If tenant pays for new washing machine or pays someone to repair it they simply use money from the account of the property. If they choose not to use funds from account they will receive a bigger return on ending of the tenancy (like a deposit, but much more efficient and effective system).
    If they do spend money, and money leaves the account where the fund is, the letting agent will be entitled to use the value of that drawdown against any taxable profits made from letting the property.

    No monitoring of any bill being paid. Either money leaves the account or it doesn't. If it leaves the letting agent will be entitled to a copy of receipt.

    Whats 'the question of receipts?' Have you heard of online banking?
    The tenant(s) live their lives, in their rented property in the same manner as anyone else lives their own lives in their own property. There is minimal contact between tenant and letting agent, minimal involvement of LA.

    Good God, have you ever heard of a contract? Have you ever heard of a competitive tendering process? Have you ever heard of rules and regulations?
    These issues, and anything else you care to think about will be agreed from outset in the contract between LA and letting agent and detailed tenancy agreement between letting agent and tenant. Surely, as a landlord, you are familiar with the functions of tenancy agreements?
    There is nothing in what you say that would stop the proposed reform from working.
     
  18. TheBigShort

    TheBigShort Frequent Poster

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    I agree. I get a sense that instead of taking the concept on its merits and logically examining it, there is a tendency to automatically detract from the idea. Not because of any fundamental reason but for reasons of begrudgery.

    You are touching on the healthy tradition of scepticism and begrudgery that is prevalent in our society. Admittedly this is task.

    I dont think however that politicians would have as much difficulty in understanding the concept. It is relatively simple.
    The political divide and obtaining a consensus is another matter. Certainly the concept of LA funds be used to provide private for profit rents will not sit easy with many.
    I would counter any such argument that the LA will receive the same return from the property as if it had allocated itself.
    The LA will not have any costs for repairs, refurbishment etc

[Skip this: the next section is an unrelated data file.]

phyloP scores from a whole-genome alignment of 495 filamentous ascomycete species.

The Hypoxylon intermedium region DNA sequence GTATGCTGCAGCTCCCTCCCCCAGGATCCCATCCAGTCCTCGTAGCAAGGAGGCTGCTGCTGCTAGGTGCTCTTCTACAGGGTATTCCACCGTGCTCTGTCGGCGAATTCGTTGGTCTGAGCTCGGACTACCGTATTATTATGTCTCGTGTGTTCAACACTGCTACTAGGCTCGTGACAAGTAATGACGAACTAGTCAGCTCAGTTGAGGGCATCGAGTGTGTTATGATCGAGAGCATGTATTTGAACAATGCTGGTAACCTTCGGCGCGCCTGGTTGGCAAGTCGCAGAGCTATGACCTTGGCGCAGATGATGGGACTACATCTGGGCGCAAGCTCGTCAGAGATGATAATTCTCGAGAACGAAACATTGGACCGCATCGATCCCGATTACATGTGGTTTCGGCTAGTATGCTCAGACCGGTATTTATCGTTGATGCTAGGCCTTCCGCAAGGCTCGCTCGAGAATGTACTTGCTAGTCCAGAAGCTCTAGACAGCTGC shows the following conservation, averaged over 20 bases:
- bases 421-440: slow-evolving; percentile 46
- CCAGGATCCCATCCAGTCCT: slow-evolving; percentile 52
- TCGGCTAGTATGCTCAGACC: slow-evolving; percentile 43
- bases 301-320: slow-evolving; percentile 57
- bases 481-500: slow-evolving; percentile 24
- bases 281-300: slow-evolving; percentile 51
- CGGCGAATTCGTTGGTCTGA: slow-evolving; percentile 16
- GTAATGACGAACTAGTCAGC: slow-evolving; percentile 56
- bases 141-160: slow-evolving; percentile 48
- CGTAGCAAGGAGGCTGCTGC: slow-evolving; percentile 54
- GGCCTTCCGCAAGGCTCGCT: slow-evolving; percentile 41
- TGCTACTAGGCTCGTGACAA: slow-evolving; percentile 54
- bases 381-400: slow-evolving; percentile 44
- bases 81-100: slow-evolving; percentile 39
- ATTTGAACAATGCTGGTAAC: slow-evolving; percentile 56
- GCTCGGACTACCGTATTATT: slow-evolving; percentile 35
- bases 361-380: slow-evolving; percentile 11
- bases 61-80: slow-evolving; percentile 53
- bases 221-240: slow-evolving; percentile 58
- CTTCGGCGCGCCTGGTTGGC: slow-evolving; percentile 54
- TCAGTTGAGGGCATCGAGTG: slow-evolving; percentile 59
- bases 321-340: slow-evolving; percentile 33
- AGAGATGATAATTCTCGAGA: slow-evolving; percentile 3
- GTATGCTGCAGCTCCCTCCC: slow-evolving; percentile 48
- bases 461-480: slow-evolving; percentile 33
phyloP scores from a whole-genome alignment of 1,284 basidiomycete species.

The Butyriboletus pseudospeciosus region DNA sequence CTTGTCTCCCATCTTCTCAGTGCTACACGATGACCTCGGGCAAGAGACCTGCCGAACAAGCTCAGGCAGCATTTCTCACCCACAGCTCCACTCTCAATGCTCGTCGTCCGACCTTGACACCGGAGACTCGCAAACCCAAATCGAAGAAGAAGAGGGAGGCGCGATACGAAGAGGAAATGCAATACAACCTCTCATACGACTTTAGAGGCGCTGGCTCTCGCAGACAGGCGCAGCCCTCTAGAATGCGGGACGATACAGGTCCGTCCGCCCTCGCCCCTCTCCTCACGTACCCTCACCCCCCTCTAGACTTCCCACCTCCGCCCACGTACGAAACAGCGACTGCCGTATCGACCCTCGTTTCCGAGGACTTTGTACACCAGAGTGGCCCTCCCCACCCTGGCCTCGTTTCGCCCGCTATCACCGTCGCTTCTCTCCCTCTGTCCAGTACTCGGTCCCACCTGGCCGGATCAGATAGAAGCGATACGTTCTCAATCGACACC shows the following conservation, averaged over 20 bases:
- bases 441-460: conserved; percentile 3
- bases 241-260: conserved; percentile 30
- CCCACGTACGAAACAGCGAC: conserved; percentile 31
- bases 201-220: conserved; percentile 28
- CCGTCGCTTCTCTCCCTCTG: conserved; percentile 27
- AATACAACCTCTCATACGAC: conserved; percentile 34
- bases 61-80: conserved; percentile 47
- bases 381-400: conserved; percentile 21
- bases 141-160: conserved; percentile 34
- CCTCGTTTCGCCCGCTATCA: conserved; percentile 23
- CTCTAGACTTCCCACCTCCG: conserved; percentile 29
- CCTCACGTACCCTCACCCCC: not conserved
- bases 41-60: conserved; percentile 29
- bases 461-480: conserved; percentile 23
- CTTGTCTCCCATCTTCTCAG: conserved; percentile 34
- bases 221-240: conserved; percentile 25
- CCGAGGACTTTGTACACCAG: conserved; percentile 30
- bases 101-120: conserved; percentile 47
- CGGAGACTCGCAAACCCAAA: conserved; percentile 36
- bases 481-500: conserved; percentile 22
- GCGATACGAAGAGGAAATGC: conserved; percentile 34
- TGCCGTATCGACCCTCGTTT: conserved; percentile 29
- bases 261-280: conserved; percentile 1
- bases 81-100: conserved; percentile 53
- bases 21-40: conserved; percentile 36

That working people who pay high taxes, and high rents, are in social need of rental accommodation that is affordable. They are entitled to expect that their incomes can pay for reasonable rental quality accommodation.

    This is a fundamental reason indeed. The power of persuasion is the key. Certainly my postings on the pages of AAM would be insufficient. But the only reason im putting this up here is to see if there is any real economical, technical, or financial reason why it couldn't or wouldn't work.
    So far ditto in that respect. Political considerations however would be a different beast altogether, fundamental to any reform.
     
  19. Firefly

    Firefly Frequent Poster

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    Like it or loathe it, it's the way of the world and it would have happened by now if it was. The housing market has seen so much government interference at this stage it's no wonder landlords are leaving, rents are increasing and houses are let on AirBNB.

    Rents have never been higher, interest rates never lower. We should be seeing new landlords flooding the market chasing the profits to be had. But we're not. That in itself speaks volumes. Rather than trying to add yet another layer of red tape, the government should start getting out of the way.

    I am in favour of tenants having protection but if they miss payments, like any other service that one rents they should lose the use of the asset. Any damages over and above obvious wear & tear and it should be very easy and quick for the landlords to bring said tenants to court and fines be imposed. Implement these 2 points alone and my bet is that an awful lot more properties for rent would hit the market bringing with them lower rents.
     
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  20. TheBigShort

    TheBigShort Frequent Poster

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    The number of landlords registered with RTB has been increasing since 2015.